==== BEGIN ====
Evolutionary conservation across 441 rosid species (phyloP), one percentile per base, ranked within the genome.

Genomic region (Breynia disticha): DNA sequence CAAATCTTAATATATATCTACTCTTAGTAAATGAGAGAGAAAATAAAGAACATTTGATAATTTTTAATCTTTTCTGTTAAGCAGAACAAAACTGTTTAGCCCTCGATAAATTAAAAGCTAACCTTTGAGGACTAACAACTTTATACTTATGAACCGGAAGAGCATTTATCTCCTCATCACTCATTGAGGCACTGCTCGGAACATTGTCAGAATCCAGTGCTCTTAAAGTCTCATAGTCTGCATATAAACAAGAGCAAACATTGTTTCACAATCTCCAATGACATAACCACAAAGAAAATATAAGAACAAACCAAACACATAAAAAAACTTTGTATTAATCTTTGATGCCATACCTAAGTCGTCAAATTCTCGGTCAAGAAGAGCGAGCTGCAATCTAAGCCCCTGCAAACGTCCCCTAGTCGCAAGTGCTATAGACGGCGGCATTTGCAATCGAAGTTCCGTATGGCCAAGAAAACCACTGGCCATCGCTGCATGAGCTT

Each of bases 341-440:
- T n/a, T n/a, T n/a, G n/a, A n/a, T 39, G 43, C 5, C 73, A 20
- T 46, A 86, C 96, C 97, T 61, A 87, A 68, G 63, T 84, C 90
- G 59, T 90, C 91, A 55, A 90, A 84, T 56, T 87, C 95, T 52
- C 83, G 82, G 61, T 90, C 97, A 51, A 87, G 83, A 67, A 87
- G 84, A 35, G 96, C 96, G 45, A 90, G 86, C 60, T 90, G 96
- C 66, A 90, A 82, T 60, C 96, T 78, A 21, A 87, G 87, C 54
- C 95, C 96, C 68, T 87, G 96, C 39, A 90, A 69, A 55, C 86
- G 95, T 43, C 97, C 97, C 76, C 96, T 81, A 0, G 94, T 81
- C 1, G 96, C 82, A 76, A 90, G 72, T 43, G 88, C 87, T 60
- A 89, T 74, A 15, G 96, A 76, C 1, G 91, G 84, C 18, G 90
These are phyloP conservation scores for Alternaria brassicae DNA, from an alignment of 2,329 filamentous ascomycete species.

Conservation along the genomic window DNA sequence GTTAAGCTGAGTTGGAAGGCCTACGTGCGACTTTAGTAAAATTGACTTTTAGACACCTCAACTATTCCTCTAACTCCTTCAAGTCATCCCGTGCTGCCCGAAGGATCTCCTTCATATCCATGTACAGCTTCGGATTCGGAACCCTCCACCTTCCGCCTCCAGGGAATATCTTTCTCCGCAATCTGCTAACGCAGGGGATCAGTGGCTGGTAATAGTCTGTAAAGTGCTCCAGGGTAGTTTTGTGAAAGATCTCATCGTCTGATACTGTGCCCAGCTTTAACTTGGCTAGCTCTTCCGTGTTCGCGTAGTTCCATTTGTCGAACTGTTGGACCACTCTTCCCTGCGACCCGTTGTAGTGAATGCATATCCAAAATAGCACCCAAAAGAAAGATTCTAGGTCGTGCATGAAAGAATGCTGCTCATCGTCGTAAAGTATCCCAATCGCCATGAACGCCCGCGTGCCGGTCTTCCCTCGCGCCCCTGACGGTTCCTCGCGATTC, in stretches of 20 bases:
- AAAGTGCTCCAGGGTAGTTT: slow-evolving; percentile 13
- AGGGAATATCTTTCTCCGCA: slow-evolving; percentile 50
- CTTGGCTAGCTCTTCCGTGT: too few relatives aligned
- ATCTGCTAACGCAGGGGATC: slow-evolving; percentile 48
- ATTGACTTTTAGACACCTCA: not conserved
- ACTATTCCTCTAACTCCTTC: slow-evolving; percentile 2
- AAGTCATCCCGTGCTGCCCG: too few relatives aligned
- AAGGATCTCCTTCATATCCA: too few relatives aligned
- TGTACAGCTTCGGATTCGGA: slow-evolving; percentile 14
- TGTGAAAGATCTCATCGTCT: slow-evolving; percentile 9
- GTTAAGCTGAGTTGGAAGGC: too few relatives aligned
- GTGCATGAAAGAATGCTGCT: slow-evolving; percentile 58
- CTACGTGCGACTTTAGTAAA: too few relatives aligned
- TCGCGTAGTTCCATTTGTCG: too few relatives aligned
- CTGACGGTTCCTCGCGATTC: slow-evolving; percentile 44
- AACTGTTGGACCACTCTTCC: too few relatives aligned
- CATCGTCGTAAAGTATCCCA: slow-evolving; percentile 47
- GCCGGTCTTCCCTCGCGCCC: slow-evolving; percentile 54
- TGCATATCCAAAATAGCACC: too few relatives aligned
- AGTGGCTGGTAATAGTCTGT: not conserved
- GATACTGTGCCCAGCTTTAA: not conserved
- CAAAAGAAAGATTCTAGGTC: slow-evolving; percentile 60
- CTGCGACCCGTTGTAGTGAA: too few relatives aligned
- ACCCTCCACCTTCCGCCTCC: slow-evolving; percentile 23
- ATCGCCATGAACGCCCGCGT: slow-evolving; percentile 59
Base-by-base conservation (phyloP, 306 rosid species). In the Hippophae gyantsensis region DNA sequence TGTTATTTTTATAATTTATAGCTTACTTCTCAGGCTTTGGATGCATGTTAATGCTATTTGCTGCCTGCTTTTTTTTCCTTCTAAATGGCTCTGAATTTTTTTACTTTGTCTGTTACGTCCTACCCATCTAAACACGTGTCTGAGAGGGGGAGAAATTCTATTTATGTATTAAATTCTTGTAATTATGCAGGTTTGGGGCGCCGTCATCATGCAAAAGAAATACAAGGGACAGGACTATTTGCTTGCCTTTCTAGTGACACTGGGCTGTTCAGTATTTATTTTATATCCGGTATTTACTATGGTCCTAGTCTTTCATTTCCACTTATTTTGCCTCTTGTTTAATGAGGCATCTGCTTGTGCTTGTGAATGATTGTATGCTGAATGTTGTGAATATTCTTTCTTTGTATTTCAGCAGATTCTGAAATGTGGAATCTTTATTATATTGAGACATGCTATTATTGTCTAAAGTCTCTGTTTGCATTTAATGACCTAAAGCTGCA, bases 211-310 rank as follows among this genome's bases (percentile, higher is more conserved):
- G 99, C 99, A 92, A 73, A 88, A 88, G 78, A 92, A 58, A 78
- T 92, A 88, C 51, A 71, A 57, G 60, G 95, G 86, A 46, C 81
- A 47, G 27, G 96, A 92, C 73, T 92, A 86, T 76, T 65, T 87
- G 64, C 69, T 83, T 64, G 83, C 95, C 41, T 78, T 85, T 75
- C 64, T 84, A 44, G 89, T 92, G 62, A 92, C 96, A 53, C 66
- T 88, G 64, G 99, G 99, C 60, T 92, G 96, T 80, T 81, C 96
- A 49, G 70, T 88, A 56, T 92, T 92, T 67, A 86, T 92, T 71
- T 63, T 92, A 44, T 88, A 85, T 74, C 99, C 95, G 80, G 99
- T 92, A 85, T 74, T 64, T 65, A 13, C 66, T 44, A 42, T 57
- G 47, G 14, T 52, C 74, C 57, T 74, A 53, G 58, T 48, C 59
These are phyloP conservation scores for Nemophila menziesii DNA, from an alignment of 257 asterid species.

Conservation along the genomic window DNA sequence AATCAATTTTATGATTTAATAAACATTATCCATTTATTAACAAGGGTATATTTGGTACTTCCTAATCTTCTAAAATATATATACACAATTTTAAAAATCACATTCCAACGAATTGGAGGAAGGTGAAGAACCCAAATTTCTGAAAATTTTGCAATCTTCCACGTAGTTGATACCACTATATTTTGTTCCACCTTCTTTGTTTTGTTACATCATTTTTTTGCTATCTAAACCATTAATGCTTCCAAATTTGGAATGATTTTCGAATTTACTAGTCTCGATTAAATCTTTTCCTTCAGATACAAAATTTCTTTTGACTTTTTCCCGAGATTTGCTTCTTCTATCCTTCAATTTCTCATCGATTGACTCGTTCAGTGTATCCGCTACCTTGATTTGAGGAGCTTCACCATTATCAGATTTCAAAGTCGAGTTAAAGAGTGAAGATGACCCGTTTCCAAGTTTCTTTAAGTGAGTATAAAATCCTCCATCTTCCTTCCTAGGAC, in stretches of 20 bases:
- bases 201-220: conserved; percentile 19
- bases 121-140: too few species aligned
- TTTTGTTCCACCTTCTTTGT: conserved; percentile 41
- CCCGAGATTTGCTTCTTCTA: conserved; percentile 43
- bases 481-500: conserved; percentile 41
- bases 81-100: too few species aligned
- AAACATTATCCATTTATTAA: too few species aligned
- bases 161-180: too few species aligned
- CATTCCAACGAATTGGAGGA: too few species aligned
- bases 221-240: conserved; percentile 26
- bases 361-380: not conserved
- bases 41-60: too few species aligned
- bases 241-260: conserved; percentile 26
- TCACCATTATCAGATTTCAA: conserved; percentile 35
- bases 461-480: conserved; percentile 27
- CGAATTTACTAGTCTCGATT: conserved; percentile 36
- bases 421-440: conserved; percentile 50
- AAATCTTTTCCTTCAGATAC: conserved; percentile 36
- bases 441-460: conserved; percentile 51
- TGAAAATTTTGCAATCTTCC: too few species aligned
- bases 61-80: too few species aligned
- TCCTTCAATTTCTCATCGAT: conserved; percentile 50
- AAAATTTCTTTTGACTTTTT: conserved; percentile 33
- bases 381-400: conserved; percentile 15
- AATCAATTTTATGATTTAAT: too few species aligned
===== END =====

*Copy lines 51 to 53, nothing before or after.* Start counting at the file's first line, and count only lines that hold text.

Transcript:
- G 47, G 14, T 52, C 74, C 57, T 74, A 53, G 58, T 48, C 59
These are phyloP conservation scores for Nemophila menziesii DNA, from an alignment of 257 asterid species.

Conservation along the genomic window DNA sequence AATCAATTTTATGATTTAATAAACATTATCCATTTATTAACAAGGGTATATTTGGTACTTCCTAATCTTCTAAAATATATATACACAATTTTAAAAATCACATTCCAACGAATTGGAGGAAGGTGAAGAACCCAAATTTCTGAAAATTTTGCAATCTTCCACGTAGTTGATACCACTATATTTTGTTCCACCTTCTTTGTTTTGTTACATCATTTTTTTGCTATCTAAACCATTAATGCTTCCAAATTTGGAATGATTTTCGAATTTACTAGTCTCGATTAAATCTTTTCCTTCAGATACAAAATTTCTTTTGACTTTTTCCCGAGATTTGCTTCTTCTATCCTTCAATTTCTCATCGATTGACTCGTTCAGTGTATCCGCTACCTTGATTTGAGGAGCTTCACCATTATCAGATTTCAAAGTCGAGTTAAAGAGTGAAGATGACCCGTTTCCAAGTTTCTTTAAGTGAGTATAAAATCCTCCATCTTCCTTCCTAGGAC, in stretches of 20 bases: